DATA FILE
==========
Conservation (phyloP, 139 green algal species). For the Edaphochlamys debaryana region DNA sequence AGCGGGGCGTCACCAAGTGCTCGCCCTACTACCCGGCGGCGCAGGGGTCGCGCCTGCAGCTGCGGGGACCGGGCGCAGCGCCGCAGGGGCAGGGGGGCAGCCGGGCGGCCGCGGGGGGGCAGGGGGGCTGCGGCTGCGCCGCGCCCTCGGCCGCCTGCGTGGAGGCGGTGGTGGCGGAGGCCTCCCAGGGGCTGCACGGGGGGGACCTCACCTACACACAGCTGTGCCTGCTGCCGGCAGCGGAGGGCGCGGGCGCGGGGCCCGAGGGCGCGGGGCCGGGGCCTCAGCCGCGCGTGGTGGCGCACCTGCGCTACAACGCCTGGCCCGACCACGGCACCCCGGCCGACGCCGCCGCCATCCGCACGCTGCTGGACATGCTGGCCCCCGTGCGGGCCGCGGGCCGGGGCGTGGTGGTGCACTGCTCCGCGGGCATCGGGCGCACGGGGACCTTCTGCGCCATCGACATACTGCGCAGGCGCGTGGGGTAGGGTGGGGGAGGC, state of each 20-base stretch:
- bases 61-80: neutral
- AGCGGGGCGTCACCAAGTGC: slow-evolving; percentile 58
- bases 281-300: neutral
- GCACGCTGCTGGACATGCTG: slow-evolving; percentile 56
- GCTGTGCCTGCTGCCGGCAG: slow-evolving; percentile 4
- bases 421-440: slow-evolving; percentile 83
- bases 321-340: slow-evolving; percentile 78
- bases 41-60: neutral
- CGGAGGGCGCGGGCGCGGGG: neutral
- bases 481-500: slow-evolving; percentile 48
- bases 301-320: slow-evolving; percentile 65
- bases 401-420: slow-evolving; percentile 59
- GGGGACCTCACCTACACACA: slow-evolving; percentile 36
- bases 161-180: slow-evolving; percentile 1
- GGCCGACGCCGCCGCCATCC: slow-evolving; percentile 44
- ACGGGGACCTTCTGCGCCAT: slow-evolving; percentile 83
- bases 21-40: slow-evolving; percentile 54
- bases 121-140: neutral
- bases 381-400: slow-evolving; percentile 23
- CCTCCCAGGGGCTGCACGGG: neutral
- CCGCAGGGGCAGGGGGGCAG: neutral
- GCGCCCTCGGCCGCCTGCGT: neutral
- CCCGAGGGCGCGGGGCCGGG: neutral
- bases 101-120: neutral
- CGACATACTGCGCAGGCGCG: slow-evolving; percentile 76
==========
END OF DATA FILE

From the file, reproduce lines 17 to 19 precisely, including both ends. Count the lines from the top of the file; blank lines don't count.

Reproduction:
- ACGGGGACCTTCTGCGCCAT: slow-evolving; percentile 83
- bases 21-40: slow-evolving; percentile 54
- bases 121-140: neutral